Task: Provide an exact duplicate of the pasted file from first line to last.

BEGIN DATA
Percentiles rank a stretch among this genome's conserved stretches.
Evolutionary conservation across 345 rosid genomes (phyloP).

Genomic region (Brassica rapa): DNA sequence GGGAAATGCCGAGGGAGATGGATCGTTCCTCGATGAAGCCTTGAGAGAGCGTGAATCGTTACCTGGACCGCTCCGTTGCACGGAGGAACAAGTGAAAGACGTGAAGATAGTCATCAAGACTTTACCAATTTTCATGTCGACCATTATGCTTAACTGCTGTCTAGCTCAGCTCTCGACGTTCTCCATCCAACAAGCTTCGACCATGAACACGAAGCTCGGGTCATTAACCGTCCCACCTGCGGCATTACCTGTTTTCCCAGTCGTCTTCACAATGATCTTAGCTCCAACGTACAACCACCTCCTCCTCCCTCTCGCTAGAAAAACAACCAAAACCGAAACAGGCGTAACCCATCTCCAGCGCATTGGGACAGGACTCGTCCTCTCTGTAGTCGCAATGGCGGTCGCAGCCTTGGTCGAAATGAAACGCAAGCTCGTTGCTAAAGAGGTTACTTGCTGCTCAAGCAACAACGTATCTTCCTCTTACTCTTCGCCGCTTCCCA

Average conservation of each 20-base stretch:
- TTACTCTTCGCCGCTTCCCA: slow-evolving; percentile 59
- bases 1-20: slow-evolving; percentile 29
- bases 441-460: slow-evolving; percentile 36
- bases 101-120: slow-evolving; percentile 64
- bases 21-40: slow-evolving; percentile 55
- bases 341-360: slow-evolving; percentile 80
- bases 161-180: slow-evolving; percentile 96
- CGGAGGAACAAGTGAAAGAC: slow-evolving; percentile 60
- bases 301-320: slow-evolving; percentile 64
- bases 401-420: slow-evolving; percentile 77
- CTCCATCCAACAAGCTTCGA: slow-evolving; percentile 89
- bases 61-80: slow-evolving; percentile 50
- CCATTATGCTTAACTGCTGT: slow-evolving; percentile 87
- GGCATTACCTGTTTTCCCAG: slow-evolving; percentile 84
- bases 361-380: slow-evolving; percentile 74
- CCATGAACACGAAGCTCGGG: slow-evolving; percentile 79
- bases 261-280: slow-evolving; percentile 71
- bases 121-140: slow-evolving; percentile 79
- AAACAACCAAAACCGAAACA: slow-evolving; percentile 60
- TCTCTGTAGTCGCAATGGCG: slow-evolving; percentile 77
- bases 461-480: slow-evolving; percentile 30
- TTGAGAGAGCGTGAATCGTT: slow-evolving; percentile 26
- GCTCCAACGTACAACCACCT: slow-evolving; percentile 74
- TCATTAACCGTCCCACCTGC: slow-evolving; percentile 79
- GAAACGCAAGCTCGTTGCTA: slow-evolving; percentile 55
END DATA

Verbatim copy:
Percentiles rank a stretch among this genome's conserved stretches.
Evolutionary conservation across 345 rosid genomes (phyloP).

Genomic region (Brassica rapa): DNA sequence GGGAAATGCCGAGGGAGATGGATCGTTCCTCGATGAAGCCTTGAGAGAGCGTGAATCGTTACCTGGACCGCTCCGTTGCACGGAGGAACAAGTGAAAGACGTGAAGATAGTCATCAAGACTTTACCAATTTTCATGTCGACCATTATGCTTAACTGCTGTCTAGCTCAGCTCTCGACGTTCTCCATCCAACAAGCTTCGACCATGAACACGAAGCTCGGGTCATTAACCGTCCCACCTGCGGCATTACCTGTTTTCCCAGTCGTCTTCACAATGATCTTAGCTCCAACGTACAACCACCTCCTCCTCCCTCTCGCTAGAAAAACAACCAAAACCGAAACAGGCGTAACCCATCTCCAGCGCATTGGGACAGGACTCGTCCTCTCTGTAGTCGCAATGGCGGTCGCAGCCTTGGTCGAAATGAAACGCAAGCTCGTTGCTAAAGAGGTTACTTGCTGCTCAAGCAACAACGTATCTTCCTCTTACTCTTCGCCGCTTCCCA

Average conservation of each 20-base stretch:
- TTACTCTTCGCCGCTTCCCA: slow-evolving; percentile 59
- bases 1-20: slow-evolving; percentile 29
- bases 441-460: slow-evolving; percentile 36
- bases 101-120: slow-evolving; percentile 64
- bases 21-40: slow-evolving; percentile 55
- bases 341-360: slow-evolving; percentile 80
- bases 161-180: slow-evolving; percentile 96
- CGGAGGAACAAGTGAAAGAC: slow-evolving; percentile 60
- bases 301-320: slow-evolving; percentile 64
- bases 401-420: slow-evolving; percentile 77
- CTCCATCCAACAAGCTTCGA: slow-evolving; percentile 89
- bases 61-80: slow-evolving; percentile 50
- CCATTATGCTTAACTGCTGT: slow-evolving; percentile 87
- GGCATTACCTGTTTTCCCAG: slow-evolving; percentile 84
- bases 361-380: slow-evolving; percentile 74
- CCATGAACACGAAGCTCGGG: slow-evolving; percentile 79
- bases 261-280: slow-evolving; percentile 71
- bases 121-140: slow-evolving; percentile 79
- AAACAACCAAAACCGAAACA: slow-evolving; percentile 60
- TCTCTGTAGTCGCAATGGCG: slow-evolving; percentile 77
- bases 461-480: slow-evolving; percentile 30
- TTGAGAGAGCGTGAATCGTT: slow-evolving; percentile 26
- GCTCCAACGTACAACCACCT: slow-evolving; percentile 74
- TCATTAACCGTCCCACCTGC: slow-evolving; percentile 79
- GAAACGCAAGCTCGTTGCTA: slow-evolving; percentile 55